“I’m telling you, make that button green, and the phone will be ringing off the hook.” You disagree but aren’t looking for an argument. So, what do you do? Well, luckily for you, your company has Google Optimize, which means you can put your co-worker’s prediction to the test for free.
Google Optimize is a free tool from Google’s Marketing Platform that allows your business to create personalized experiences and experiments, like A/B, redirect, and multivariate tests, on your website. Based on your results, you can uncover ways to improve conversion rates, like for phone calls. Looking to learn more?
Keep reading to learn:
- What is Google Optimize?
- How does Google Optimize work?
- Why should I use Google Optimize?
- How to use Google Optimize to launch your first test
- FAQs about Google Optimize
What is Google Optimize?
Google Optimize, formerly called Google Website Optimizer, is a free conversion rate optimization (CRO) tool for testing different versions of pages on your website and measuring their performance against specific metrics, like email sign-ups, bounce rate, and more.
Google Optimize works through a tracking snippet, as well as page and audience targeting settings. When a user arrives on a page with an active Google Optimize experiment — and meets the audience targeting settings — your experiment will trigger. You view each experiment’s performance from your Google Optimize dashboard or Google Analytics “Behavior” report.
Performance metrics vary and depend on which metrics you selected to measure at the start of the test, like product purchases. As your experiment runs and gathers more data, Google Optimize will begin to predict which page version (or variant) is most likely to deliver the best performance over time. In some cases, Google Optimize will declare that neither version is the leader.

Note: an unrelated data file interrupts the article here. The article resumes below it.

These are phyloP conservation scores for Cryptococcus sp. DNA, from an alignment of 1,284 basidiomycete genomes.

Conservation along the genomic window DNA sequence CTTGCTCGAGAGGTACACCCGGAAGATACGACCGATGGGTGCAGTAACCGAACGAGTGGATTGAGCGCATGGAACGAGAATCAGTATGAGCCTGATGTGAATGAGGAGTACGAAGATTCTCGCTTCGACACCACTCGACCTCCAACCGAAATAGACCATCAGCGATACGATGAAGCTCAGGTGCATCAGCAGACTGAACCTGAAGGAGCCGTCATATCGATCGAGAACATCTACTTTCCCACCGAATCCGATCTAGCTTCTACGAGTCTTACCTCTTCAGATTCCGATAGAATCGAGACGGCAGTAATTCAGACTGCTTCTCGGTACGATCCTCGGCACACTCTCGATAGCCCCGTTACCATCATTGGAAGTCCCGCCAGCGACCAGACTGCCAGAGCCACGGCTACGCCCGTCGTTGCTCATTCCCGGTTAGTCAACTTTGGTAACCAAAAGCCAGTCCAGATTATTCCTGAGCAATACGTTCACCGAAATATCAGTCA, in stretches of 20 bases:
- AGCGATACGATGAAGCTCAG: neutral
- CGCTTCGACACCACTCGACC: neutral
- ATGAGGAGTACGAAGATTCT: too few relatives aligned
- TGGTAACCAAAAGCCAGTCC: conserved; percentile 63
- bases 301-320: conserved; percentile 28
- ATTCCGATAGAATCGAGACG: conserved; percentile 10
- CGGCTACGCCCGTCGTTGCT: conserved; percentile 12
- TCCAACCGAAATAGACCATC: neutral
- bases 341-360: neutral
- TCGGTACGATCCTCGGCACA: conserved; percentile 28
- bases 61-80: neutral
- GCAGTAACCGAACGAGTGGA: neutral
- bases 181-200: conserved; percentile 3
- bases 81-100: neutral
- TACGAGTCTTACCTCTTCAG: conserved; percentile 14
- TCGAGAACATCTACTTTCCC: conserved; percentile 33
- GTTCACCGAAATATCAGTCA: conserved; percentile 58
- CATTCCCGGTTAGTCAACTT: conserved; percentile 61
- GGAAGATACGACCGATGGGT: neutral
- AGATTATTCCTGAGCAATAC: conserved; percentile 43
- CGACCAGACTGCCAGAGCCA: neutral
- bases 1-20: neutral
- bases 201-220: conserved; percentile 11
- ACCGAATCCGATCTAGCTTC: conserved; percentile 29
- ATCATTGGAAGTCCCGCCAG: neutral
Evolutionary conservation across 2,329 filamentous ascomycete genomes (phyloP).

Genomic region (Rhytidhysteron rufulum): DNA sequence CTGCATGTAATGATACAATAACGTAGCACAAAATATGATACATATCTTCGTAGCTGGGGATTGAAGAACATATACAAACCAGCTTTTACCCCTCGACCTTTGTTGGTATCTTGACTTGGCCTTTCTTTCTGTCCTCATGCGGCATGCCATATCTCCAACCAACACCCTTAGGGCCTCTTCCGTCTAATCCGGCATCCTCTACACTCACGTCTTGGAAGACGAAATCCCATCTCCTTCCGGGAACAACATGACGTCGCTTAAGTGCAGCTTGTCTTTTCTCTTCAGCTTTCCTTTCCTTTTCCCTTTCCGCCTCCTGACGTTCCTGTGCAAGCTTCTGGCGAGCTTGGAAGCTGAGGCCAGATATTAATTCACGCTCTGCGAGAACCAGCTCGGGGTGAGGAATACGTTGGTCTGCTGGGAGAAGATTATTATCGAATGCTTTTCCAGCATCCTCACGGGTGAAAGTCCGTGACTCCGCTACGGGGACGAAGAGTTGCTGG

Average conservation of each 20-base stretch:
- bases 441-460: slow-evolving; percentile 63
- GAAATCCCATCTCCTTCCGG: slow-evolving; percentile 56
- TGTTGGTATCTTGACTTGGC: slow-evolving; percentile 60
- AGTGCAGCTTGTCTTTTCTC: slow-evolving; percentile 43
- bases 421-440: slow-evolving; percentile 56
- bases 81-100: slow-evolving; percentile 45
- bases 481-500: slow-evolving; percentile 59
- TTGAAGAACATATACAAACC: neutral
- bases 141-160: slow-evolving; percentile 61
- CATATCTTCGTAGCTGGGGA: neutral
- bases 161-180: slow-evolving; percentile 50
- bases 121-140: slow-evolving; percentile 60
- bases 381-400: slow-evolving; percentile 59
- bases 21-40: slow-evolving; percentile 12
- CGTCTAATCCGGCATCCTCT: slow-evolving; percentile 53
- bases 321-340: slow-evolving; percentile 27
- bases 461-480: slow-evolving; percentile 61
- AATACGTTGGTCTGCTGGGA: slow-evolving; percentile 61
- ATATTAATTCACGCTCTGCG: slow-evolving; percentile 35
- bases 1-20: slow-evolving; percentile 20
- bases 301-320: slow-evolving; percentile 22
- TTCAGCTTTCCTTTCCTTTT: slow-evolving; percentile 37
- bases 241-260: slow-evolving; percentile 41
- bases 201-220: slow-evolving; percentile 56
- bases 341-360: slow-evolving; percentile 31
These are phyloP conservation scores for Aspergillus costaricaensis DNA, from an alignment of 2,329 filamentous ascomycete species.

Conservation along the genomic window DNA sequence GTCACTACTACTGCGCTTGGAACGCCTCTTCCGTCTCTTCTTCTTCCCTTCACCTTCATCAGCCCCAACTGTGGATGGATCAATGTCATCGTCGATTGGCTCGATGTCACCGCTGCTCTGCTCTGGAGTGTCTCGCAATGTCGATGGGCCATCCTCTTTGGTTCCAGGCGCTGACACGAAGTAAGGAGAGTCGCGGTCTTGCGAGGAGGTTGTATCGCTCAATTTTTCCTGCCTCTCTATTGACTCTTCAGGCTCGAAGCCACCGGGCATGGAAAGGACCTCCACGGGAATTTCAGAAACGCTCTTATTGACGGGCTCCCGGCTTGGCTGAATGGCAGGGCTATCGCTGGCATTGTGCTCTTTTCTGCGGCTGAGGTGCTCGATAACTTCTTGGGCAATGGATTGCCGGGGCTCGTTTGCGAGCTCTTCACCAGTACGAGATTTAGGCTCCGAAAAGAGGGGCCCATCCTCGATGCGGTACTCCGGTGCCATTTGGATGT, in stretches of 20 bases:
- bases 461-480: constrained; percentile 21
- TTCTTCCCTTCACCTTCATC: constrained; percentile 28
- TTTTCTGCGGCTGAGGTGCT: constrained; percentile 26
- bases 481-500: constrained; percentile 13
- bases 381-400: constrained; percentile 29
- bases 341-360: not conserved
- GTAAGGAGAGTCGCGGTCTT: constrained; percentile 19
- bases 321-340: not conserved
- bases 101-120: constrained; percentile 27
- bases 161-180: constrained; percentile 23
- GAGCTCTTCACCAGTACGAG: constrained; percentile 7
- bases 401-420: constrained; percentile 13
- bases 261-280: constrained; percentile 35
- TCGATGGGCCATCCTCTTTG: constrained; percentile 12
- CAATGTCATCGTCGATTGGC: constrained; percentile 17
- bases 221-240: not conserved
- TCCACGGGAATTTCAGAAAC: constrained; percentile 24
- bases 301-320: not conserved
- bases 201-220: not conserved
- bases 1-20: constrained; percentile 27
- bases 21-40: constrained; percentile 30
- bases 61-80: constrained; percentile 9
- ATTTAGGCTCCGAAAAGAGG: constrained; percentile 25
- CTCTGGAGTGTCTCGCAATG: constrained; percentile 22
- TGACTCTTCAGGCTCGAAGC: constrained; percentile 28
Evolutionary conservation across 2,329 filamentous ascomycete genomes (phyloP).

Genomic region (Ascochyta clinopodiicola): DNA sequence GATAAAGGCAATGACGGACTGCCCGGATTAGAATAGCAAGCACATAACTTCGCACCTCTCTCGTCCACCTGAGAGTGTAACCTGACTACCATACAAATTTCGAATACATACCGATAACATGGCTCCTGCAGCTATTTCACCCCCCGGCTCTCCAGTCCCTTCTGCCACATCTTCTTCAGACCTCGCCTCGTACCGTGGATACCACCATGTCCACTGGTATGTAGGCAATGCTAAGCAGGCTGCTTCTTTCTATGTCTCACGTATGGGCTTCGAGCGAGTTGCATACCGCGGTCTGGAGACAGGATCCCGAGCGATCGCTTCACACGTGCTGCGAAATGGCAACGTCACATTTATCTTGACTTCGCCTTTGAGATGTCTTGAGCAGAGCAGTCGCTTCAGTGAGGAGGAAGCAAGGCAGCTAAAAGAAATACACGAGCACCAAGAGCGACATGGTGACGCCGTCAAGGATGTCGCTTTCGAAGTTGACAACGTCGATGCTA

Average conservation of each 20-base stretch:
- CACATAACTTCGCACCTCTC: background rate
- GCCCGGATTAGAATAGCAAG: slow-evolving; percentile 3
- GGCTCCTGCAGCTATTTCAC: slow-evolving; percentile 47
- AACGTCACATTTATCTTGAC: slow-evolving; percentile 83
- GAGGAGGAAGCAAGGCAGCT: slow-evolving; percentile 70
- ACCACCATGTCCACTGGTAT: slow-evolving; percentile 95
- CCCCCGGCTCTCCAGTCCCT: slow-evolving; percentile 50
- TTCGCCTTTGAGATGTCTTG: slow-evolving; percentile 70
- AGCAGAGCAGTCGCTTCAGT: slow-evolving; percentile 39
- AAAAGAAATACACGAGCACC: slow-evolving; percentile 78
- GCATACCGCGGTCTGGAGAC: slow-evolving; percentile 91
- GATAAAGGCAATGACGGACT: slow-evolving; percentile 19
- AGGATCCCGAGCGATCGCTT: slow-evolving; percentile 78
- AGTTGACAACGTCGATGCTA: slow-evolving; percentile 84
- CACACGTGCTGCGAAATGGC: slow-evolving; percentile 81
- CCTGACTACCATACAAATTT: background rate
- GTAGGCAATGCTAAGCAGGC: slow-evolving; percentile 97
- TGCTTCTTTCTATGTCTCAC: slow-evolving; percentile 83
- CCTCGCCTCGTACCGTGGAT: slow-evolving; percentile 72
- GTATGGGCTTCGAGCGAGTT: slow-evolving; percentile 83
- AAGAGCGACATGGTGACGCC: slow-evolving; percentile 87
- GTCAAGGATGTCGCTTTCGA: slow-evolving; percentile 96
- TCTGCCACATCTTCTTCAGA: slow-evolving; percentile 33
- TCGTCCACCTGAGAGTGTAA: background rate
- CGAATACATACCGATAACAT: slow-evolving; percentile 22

Like most Google Marketing Platforms, Google Optimize provides you with an impressive toolkit for improving your site’s performance and even return on investment (ROI). Getting the most value from Google Optimize, though, depends on your expertise to build experiments that speak to your users.
You’re making a smart decision when you choose to use Google Optimize. Here’s why:
Upgrade your CRO efforts for free
Google Optimize is free, and that’s impressive.
For what you get with Google Optimize, Google could easily charge a subscription fee. The fact that Google Optimize is free also makes it easier for you to earn buy-in from company decision-makers on launching a CRO plan. Search around and see what other CRO tools charge, and you’ll see the value of Google Optimize.
Empower your decisions with data
One change could tank your conversion rates, which could have a big impact on your company’s revenue. That’s why it’s essential to inform your decisions with data, and Google Optimize makes that possible. Are you looking to redesign your product pages?
Launch a Google Optimize experiment and see what happens to purchase rates. Were you thinking about changing your homepage copy? Start a Google Optimize test and monitor your bounce rates, time on page, and more.
With Google Optimize, you don’t have to guess or debate. Instead, you can look at the data and decide.
Personalize your website to drive action
People expect personalization now more than ever. Recent studies, for example, have found that 63% of people expect brands to use their purchase history to create personalized experiences, like through product recommendations.